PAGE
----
5 upvotes
eltocliousus

The grip makes the OM-D easier/better to hold than the G5, argument invalid.

0 upvotes
qwertyasdf

Any top view comparison of G3 n G5?

1 upvote
Peiasdf

Why is the EVF still aligned to the lens? What sense is that? Move the EVF to the left (viewing from back) so people can use the touch focus thing they added.

1 upvote
Klarno

Even SLRs can have the viewfinder pushed all the way to the left. But they don't do it that way. Having the viewfinder aligned with the lens is the least disturbing way of doing things for macro photography, and is the best ergonomic compromise for right and left eyed users.

5 upvotes
CollBaxter

Also when you take your eye away from the viewfinder and look up, you are seeing what in line with the lens and what the lens basically sees. With wildlife you can use the hot-shoe as a crude sight to find your target and then drop your eye to the viewfinder.

Comment edited 2 times, last edit 2 minutes after posting
4 upvotes
TheEye

The finder above the lens means as close to a direct line of sight as possible. Do you see any scopes mounted next to a gun's barrel instead on top of it? ;-)

Comment edited 2 minutes after posting
1 upvote
igorek7

But the EVF in G3 and G5 is moved to the left(!), even though it is not exactly in the corner, which is great since it's aligned with the lens optical axis.

1 upvote
Timmbits

I guess they needed to justify the extra cost of the articulated LCD... you have to justify a need for it somehow... and imitating canon doesn't cut it.

0 upvotes
Hen3ry

The moment you turn your camera to vertical -- as you often do for portraits, for example -- the VF is on the left (or right) of the lens. So much for the argument about the importance of it being over the lens axis in horizontal mode. Cartier-Bresson's Leicas always had offset VFs and he did OK! :)

I really like the look of the G5 and for my money, neither it nor the 12-35 lens is overpriced.

0 upvotes
SirSeth

Looks ugly to some below, but to me it looks like a very comfortable/practical photographic tool. Doesn't look worse than anything Canon makes. ;) The hand grip as reported is function over form (unlike so many micro grips that are small form over function). Also, for a right eye shooter it looks very nicely sculpted for us. I can even see the touch pad AF working out for right eye shooters. Left eye shooters with LCD out might work too.

What I'll be curious to find out is: 1. what will the street price be? 2. Does it have multi-aspect sensor like GH2? 3. Is the high ISO really better? 4. What battery? 5. How does video compare to GH2.

Should be interesting.

3 upvotes
yabokkie

would say OM-D looks ugly and uncomfortable and it really is. this G5 looks beautiful as a camera, way better than G3. easy to use itself means better performance (I assume the technical performance same as old models?).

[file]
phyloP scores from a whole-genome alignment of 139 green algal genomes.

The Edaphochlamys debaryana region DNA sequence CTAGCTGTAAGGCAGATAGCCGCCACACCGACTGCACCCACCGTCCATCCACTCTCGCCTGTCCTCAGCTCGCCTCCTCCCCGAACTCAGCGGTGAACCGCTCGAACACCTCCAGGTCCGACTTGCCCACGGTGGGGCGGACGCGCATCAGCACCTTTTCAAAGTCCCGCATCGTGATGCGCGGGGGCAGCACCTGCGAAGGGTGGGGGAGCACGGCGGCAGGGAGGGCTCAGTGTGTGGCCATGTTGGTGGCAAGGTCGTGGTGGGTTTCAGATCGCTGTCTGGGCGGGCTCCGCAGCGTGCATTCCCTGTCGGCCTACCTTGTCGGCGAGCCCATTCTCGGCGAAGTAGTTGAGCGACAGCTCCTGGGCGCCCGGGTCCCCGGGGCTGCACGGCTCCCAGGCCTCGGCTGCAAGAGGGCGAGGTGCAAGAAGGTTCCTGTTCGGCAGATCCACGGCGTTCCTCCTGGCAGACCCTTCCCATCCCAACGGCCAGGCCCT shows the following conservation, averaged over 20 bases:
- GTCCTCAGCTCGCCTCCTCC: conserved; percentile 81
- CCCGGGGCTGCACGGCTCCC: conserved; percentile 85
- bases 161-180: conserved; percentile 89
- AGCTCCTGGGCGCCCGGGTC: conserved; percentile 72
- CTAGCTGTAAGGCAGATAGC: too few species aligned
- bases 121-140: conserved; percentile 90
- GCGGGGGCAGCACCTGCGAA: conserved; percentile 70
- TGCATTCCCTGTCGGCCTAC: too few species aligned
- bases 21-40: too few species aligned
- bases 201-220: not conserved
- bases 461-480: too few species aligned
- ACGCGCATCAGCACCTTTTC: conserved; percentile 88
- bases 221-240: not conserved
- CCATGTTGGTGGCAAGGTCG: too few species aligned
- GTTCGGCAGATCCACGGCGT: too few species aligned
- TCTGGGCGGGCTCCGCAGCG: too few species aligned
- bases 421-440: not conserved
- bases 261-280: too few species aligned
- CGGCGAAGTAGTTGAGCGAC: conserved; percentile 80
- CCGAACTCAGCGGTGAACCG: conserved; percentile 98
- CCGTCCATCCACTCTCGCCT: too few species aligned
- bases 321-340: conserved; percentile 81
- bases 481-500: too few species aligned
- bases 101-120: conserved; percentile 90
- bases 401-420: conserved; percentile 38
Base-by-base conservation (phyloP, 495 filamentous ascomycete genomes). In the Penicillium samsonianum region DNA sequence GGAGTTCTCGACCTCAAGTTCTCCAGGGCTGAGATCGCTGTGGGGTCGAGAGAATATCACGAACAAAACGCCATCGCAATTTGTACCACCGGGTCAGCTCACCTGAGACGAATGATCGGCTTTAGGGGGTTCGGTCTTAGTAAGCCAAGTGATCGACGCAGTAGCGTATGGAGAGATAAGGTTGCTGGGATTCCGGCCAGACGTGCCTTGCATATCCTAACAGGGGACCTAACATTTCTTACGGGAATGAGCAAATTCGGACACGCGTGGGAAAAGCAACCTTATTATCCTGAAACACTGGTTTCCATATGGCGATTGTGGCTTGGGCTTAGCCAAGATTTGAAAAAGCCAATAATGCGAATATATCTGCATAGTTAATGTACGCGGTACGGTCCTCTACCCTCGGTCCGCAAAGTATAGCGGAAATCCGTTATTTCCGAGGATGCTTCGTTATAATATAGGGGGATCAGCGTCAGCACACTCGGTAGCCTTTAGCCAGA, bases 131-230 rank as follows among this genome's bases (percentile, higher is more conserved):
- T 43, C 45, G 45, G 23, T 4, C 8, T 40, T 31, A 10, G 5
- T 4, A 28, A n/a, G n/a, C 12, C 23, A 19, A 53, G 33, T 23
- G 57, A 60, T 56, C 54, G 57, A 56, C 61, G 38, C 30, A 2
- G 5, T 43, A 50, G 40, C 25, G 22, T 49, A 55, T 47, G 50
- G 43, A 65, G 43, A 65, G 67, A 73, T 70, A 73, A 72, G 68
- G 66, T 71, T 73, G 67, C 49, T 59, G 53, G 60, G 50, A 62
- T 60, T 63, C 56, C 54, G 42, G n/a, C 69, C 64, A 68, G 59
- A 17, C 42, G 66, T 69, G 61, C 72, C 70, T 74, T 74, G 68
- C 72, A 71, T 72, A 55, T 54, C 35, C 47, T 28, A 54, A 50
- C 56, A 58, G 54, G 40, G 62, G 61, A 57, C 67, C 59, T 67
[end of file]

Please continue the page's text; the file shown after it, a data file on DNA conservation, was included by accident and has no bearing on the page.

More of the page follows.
3 upvotes
SamKnopf

The battery is the same as the GH2:

http://panasonic.net/avc/lumix/systemcamera/gms/pdf/g_series_system_chart.pdf

0 upvotes
Bob Meyer

Yes, the Panasonic web site doesn't show the same resultions at aspect ratios other than 4:3 that this preview shows. Please clarify. Can you actually confirm the G5 uses the multi-aspect sensor the same was the GH2 does?

1 upvote
Naveed Akhtar

WTH .. if it would have multi aspect, it would be written right under .. top features

1 upvote
bg2b

Yes, you would think so, but dpreview originally listed the resolutions as wider in 3:2 and 16:9, and still says that the sensor is 18MP (like the GH2's). Dpreview has now corrected the resolution specs, so presumably that confirms it's not multi-aspect.

0 upvotes
bg2b

Is the sensor true multi-aspect like the GH2's (as the specs here suggest)? There seems to be some conflict about the resolution in 3:2 and 16:9 modes among different sites.

0 upvotes
ThePhilips

No orientation sensor? Again??

That's ridiculous. Even cheapest P&S have them this days.

4 upvotes
igorek7

Check the official Panasonic web-page:

http://panasonic.net/avc/lumix/systemcamera/gms/g5/specifications.html
LEVEL GAUGE: Yes (Built-in 3 shaft accelerometer sensor)
DIRECTION DETECTION FUNCTION: Yes

8 upvotes
artyone

Does it have a new battery type?
I already have a few bodies that share the G3, GX1 and GF2 battery... was hoping that the G5 has the same battery and therefore avoid carrying extra chargers and more new batteries

Can ADMIN or someone confirm please

1 upvote
John Koch

Very clever of Panasonic to require different proprietary batteries, with maybe only two exceptions, for every G, GF, GX, or GH camera. How catestrophic if the industry were to converge on a few common standards, as in the case of SDHC cards or AA-sized Li-ion.

0 upvotes
igorek7

Look on official specifications and see that G5 is using a standard H-PS14042 or H-FS45150 batteries:
http://panasonic.net/avc/lumix/systemcamera/gms/g5/specifications.html

1 upvote
phototransformations

The H-PS14042 or H-FS45150 refer to lenses, not batteries. It has a 1200mAH battery, so it's probably not the same as the G3/GX battery, which I believe is 1050mAH.

2 upvotes
Bob Meyer

That's the same capacity as the GH2 battery, so *maybe* it uses the same battery as that camera. Which isn't all good, since there are still no chipped 3rd party batteries available for the GH2.

0 upvotes
artyone